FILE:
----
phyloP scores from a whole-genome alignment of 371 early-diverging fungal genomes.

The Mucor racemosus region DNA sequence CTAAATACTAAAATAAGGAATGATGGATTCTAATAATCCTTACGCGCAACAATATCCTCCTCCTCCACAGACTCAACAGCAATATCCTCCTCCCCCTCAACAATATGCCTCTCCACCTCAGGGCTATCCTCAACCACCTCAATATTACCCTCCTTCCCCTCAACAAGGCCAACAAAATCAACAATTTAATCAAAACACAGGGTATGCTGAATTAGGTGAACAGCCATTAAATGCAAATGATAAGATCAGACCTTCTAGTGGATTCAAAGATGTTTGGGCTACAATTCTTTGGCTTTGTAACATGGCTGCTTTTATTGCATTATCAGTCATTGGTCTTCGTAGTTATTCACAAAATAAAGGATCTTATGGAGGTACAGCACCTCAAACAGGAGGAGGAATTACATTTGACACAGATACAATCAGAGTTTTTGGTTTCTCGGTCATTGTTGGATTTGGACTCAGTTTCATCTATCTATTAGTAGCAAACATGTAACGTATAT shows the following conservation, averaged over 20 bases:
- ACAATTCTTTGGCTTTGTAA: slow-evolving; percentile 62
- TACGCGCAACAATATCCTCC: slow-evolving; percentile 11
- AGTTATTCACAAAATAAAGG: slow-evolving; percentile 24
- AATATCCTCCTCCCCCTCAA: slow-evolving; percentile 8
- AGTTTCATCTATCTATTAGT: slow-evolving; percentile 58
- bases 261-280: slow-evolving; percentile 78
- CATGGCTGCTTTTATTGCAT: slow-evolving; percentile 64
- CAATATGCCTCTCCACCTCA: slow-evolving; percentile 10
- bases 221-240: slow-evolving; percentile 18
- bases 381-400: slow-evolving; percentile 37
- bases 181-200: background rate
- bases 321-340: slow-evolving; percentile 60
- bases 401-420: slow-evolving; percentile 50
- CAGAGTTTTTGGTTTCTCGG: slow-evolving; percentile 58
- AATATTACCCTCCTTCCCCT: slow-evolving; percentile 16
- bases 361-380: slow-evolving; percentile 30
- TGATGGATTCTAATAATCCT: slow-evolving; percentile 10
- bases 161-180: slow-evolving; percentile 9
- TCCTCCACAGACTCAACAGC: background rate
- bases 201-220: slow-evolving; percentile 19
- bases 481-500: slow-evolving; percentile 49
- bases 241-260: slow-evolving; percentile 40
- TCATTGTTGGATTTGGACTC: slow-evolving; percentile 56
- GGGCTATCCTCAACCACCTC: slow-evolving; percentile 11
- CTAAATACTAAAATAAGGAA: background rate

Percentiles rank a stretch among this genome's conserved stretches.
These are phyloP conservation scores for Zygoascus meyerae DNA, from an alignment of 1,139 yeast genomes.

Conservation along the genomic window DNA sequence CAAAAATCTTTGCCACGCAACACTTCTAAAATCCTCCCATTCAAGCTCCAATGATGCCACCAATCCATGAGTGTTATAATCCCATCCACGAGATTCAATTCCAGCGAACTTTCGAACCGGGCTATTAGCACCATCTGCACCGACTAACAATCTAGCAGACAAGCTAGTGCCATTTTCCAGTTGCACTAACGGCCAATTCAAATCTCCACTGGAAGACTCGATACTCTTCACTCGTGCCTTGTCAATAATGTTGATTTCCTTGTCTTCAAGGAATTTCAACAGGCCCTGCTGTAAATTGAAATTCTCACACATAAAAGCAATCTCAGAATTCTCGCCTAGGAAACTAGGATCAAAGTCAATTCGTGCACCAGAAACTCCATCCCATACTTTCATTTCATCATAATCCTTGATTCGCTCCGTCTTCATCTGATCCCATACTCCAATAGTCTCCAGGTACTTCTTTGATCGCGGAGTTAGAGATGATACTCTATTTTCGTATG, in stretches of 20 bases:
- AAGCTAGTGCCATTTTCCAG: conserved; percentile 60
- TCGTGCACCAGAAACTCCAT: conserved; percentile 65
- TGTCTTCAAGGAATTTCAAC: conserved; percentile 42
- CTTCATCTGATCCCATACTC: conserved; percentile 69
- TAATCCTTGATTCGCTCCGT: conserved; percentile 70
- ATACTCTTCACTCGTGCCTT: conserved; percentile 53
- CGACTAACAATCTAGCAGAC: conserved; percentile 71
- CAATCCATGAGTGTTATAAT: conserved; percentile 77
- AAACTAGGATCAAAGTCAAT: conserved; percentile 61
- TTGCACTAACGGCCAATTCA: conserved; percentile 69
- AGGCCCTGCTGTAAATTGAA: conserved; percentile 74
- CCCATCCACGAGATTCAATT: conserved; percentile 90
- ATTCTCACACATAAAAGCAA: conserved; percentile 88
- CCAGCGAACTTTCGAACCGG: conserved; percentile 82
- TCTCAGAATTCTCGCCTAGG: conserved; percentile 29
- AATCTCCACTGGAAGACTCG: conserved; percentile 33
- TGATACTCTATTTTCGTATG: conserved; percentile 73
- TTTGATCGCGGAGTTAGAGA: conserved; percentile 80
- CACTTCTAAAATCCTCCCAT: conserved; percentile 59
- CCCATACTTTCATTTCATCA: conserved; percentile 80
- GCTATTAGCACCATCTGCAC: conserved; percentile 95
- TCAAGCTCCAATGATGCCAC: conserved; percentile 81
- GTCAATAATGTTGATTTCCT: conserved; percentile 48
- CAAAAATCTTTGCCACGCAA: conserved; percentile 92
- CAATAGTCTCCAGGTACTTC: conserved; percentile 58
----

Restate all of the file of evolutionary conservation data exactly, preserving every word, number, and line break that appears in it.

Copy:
phyloP scores from a whole-genome alignment of 371 early-diverging fungal genomes.

The Mucor racemosus region DNA sequence CTAAATACTAAAATAAGGAATGATGGATTCTAATAATCCTTACGCGCAACAATATCCTCCTCCTCCACAGACTCAACAGCAATATCCTCCTCCCCCTCAACAATATGCCTCTCCACCTCAGGGCTATCCTCAACCACCTCAATATTACCCTCCTTCCCCTCAACAAGGCCAACAAAATCAACAATTTAATCAAAACACAGGGTATGCTGAATTAGGTGAACAGCCATTAAATGCAAATGATAAGATCAGACCTTCTAGTGGATTCAAAGATGTTTGGGCTACAATTCTTTGGCTTTGTAACATGGCTGCTTTTATTGCATTATCAGTCATTGGTCTTCGTAGTTATTCACAAAATAAAGGATCTTATGGAGGTACAGCACCTCAAACAGGAGGAGGAATTACATTTGACACAGATACAATCAGAGTTTTTGGTTTCTCGGTCATTGTTGGATTTGGACTCAGTTTCATCTATCTATTAGTAGCAAACATGTAACGTATAT shows the following conservation, averaged over 20 bases:
- ACAATTCTTTGGCTTTGTAA: slow-evolving; percentile 62
- TACGCGCAACAATATCCTCC: slow-evolving; percentile 11
- AGTTATTCACAAAATAAAGG: slow-evolving; percentile 24
- AATATCCTCCTCCCCCTCAA: slow-evolving; percentile 8
- AGTTTCATCTATCTATTAGT: slow-evolving; percentile 58
- bases 261-280: slow-evolving; percentile 78
- CATGGCTGCTTTTATTGCAT: slow-evolving; percentile 64
- CAATATGCCTCTCCACCTCA: slow-evolving; percentile 10
- bases 221-240: slow-evolving; percentile 18
- bases 381-400: slow-evolving; percentile 37
- bases 181-200: background rate
- bases 321-340: slow-evolving; percentile 60
- bases 401-420: slow-evolving; percentile 50
- CAGAGTTTTTGGTTTCTCGG: slow-evolving; percentile 58
- AATATTACCCTCCTTCCCCT: slow-evolving; percentile 16
- bases 361-380: slow-evolving; percentile 30
- TGATGGATTCTAATAATCCT: slow-evolving; percentile 10
- bases 161-180: slow-evolving; percentile 9
- TCCTCCACAGACTCAACAGC: background rate
- bases 201-220: slow-evolving; percentile 19
- bases 481-500: slow-evolving; percentile 49
- bases 241-260: slow-evolving; percentile 40
- TCATTGTTGGATTTGGACTC: slow-evolving; percentile 56
- GGGCTATCCTCAACCACCTC: slow-evolving; percentile 11
- CTAAATACTAAAATAAGGAA: background rate

Percentiles rank a stretch among this genome's conserved stretches.
These are phyloP conservation scores for Zygoascus meyerae DNA, from an alignment of 1,139 yeast genomes.

Conservation along the genomic window DNA sequence CAAAAATCTTTGCCACGCAACACTTCTAAAATCCTCCCATTCAAGCTCCAATGATGCCACCAATCCATGAGTGTTATAATCCCATCCACGAGATTCAATTCCAGCGAACTTTCGAACCGGGCTATTAGCACCATCTGCACCGACTAACAATCTAGCAGACAAGCTAGTGCCATTTTCCAGTTGCACTAACGGCCAATTCAAATCTCCACTGGAAGACTCGATACTCTTCACTCGTGCCTTGTCAATAATGTTGATTTCCTTGTCTTCAAGGAATTTCAACAGGCCCTGCTGTAAATTGAAATTCTCACACATAAAAGCAATCTCAGAATTCTCGCCTAGGAAACTAGGATCAAAGTCAATTCGTGCACCAGAAACTCCATCCCATACTTTCATTTCATCATAATCCTTGATTCGCTCCGTCTTCATCTGATCCCATACTCCAATAGTCTCCAGGTACTTCTTTGATCGCGGAGTTAGAGATGATACTCTATTTTCGTATG, in stretches of 20 bases:
- AAGCTAGTGCCATTTTCCAG: conserved; percentile 60
- TCGTGCACCAGAAACTCCAT: conserved; percentile 65
- TGTCTTCAAGGAATTTCAAC: conserved; percentile 42
- CTTCATCTGATCCCATACTC: conserved; percentile 69
- TAATCCTTGATTCGCTCCGT: conserved; percentile 70
- ATACTCTTCACTCGTGCCTT: conserved; percentile 53
- CGACTAACAATCTAGCAGAC: conserved; percentile 71
- CAATCCATGAGTGTTATAAT: conserved; percentile 77
- AAACTAGGATCAAAGTCAAT: conserved; percentile 61
- TTGCACTAACGGCCAATTCA: conserved; percentile 69
- AGGCCCTGCTGTAAATTGAA: conserved; percentile 74
- CCCATCCACGAGATTCAATT: conserved; percentile 90
- ATTCTCACACATAAAAGCAA: conserved; percentile 88
- CCAGCGAACTTTCGAACCGG: conserved; percentile 82
- TCTCAGAATTCTCGCCTAGG: conserved; percentile 29
- AATCTCCACTGGAAGACTCG: conserved; percentile 33
- TGATACTCTATTTTCGTATG: conserved; percentile 73
- TTTGATCGCGGAGTTAGAGA: conserved; percentile 80
- CACTTCTAAAATCCTCCCAT: conserved; percentile 59
- CCCATACTTTCATTTCATCA: conserved; percentile 80
- GCTATTAGCACCATCTGCAC: conserved; percentile 95
- TCAAGCTCCAATGATGCCAC: conserved; percentile 81
- GTCAATAATGTTGATTTCCT: conserved; percentile 48
- CAAAAATCTTTGCCACGCAA: conserved; percentile 92
- CAATAGTCTCCAGGTACTTC: conserved; percentile 58